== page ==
MONTEREY, Calif. — The goal in the car business is to follow the money, and cashing in lately has meant chasing the the high end of the market — luxury cars all the way up to exotics and so-called supercars
As simple as that sounds, the model is under threat. The dip in China's stock market and continuing trouble in Russian are causing automakers to reevaluate, putting their hopes again on the U.S. and a recovering Europe, markets that before seemed so humdrum.
That brought a bevy of them to greater Monterey, to one of California's richest enclaves over the weekend, where they could appeal directly to potential buyers turning out for a week of car events culminating Sunday with the Pebble Beach Concours d'Elegance.
Whether it was a chance to test drive a Tesla Model S or kick the tires of Acura's new NSX super sports car, automakers pulled out the stops to try to make a case on why their brand is worth the extra money.
The consensus is that these have been golden times in the luxury auto business. Not only do luxury vehicles have far thicker profit margins, executives say the growth rate for luxury in a booming U.S. economy has been running at about twice the 3.9% rate overall that Autodata reports for cars and trucks overall in the first half of the year.
But as good as times are with fundamentals that point to continued growth in luxury, "there will be blips along the way," says Steve Cannon, CEO for Mercedes-Benz in the U.S.
For the moment, China is one of those blips where automakers are being forced to hedge their bets on what had been the world's most robust auto market. "If markets can fall on Greece, what they are they going to do on China?" Cannon asks.
The response to uncertainty in the Chinese economy is falling sales. Luxury automakers have been offering discounts of up to 30%, Bloomberg News found recently.
After years of shaping new models around China's consumer preferences first, the the U.S. and Europe's second, automakers seeing the what had been the world's hottest auto market rapidly cooling. Bentley Motors CEO Wolfgang Durheimer says Europe has bounced back as China has weakened, now outselling it when it comes to his super-luxe brand.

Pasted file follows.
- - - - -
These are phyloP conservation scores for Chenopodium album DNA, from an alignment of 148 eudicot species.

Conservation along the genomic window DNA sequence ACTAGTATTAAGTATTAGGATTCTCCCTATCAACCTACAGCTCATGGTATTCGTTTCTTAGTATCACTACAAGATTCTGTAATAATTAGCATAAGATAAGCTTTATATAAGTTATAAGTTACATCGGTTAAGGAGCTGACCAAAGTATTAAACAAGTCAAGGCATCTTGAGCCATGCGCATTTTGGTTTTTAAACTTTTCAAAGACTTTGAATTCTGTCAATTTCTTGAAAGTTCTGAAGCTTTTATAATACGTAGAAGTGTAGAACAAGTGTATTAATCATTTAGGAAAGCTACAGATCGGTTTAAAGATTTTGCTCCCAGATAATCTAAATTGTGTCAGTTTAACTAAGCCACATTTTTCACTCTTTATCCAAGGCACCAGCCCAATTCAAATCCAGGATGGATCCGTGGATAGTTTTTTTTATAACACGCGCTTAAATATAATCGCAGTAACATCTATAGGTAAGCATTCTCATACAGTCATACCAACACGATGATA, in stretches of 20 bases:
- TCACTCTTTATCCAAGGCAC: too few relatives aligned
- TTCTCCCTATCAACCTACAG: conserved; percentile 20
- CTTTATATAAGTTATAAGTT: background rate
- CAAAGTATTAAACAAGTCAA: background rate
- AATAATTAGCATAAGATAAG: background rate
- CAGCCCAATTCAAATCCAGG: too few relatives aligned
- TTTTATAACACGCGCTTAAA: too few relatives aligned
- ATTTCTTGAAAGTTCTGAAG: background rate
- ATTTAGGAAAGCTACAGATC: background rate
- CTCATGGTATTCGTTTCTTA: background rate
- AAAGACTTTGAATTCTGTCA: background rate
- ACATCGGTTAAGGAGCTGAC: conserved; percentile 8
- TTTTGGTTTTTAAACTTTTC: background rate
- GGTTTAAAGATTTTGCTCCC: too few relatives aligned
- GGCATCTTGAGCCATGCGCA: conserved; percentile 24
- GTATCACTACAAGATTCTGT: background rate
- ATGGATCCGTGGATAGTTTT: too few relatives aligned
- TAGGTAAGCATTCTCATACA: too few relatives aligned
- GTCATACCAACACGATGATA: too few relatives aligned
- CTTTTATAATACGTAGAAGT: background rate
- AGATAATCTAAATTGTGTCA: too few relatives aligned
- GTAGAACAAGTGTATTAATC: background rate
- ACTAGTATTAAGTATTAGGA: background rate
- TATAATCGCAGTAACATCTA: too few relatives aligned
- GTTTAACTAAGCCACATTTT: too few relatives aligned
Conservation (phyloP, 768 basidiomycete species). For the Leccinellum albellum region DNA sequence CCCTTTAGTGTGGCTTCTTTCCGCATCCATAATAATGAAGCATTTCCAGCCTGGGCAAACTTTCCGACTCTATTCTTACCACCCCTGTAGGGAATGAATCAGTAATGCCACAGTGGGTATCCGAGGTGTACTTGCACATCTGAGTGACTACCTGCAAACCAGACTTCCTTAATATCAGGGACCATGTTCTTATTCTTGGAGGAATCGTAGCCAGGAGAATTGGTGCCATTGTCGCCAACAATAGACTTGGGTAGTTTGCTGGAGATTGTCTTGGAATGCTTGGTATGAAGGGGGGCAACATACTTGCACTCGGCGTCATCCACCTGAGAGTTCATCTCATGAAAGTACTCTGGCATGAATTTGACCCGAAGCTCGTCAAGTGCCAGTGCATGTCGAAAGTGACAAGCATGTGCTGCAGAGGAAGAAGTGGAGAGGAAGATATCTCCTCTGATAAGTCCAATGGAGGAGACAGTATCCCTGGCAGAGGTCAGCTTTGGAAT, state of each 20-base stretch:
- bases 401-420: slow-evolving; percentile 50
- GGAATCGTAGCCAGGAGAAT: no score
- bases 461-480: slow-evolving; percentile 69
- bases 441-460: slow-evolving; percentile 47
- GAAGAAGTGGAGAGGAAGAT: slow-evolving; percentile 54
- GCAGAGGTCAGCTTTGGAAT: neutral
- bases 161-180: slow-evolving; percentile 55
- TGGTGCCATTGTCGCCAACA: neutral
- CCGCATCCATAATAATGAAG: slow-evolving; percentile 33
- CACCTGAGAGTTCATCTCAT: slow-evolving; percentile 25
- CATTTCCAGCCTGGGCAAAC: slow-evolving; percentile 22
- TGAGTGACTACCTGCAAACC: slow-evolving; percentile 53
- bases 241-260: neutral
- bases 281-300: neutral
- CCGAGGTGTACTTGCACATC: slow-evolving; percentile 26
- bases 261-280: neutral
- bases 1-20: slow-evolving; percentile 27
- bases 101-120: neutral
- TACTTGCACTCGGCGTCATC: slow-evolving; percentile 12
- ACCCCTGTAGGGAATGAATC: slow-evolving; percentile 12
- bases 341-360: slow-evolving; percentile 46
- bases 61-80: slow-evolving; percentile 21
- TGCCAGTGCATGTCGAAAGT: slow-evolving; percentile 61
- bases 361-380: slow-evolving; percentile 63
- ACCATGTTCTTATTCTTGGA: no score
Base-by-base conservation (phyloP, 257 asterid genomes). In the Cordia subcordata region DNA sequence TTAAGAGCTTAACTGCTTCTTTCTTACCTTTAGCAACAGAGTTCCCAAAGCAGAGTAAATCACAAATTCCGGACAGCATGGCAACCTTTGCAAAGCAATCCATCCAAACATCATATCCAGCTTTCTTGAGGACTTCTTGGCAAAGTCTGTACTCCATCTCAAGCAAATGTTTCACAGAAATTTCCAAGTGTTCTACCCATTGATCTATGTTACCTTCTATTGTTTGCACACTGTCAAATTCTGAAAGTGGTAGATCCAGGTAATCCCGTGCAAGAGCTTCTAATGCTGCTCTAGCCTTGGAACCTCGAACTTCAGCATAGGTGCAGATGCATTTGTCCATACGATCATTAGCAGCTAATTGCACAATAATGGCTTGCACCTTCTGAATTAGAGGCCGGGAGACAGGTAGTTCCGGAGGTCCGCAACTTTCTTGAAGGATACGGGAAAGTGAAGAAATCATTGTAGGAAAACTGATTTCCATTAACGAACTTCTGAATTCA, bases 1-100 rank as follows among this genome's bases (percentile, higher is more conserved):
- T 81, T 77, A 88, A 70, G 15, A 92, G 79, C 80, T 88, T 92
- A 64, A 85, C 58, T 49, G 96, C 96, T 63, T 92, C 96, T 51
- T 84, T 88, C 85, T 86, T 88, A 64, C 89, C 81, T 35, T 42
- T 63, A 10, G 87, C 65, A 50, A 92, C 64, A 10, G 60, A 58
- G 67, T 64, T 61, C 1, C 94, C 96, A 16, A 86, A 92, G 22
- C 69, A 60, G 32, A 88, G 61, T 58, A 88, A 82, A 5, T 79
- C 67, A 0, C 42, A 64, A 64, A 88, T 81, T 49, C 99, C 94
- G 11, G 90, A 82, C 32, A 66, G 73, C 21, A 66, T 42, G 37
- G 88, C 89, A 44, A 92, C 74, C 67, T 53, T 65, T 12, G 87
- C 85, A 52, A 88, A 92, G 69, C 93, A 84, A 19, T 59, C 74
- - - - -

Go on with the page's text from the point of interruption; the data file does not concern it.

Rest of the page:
That's okay, he says. As much as Bentley would like all regions to be prosperous, Durheimer says he recognizes they will rise and fall. Expecting "perfect conditions in every market would be foolish," he says.
While luxury buyers often have enough wealth to ride through tougher times, they also are keenly aware they are interested in automotive baubles. "You don't buy a Lamborghini because you need one," said Lamborghini CEO Stephan Winkelmann as he showed off a new, lusterous blue $530,000 supercar Friday at the Quail Motorsports Gathering near here. "It's a dream."
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Lately, the safe haven for luxury automakers has been the U.S. A surging economy, the shale-oil boom, emerging affluence among Millennials and Boomers looking for comfortable retirements, and low gas prices have combined to create a vibrant market for luxury.
"Conditions in the U.S. are as good as they get," says Mike Jackson, CEO of AutoNation, the country's largest auto dealer chain. "I've never seen a period where I can't see a cloud on the horizon."
Instead, he says, the challenge has been getting enough luxury vehicles to be able offer for sale. Americans lately have wanted more luxury SUVs and trucks, among the most profitable vehicles on the dealer's lot. We "can't get enough," and part of the reason has been because automakers were shifting more to China and overseas market. Now, he says, that's changing.
Some of the automakers who were taking some of their best product overseas are now paying far more attention to their U.S. sales outlets, says Robert DiStanislao, whose RDS Automotive Group sells Porsches, Maseratis and McLarens in greater Philadelphia.
Having been "tempted to take the quick dime instead of the smart nickel," DiStanislao says automakers are becoming more pragmatic about catering to their best customers.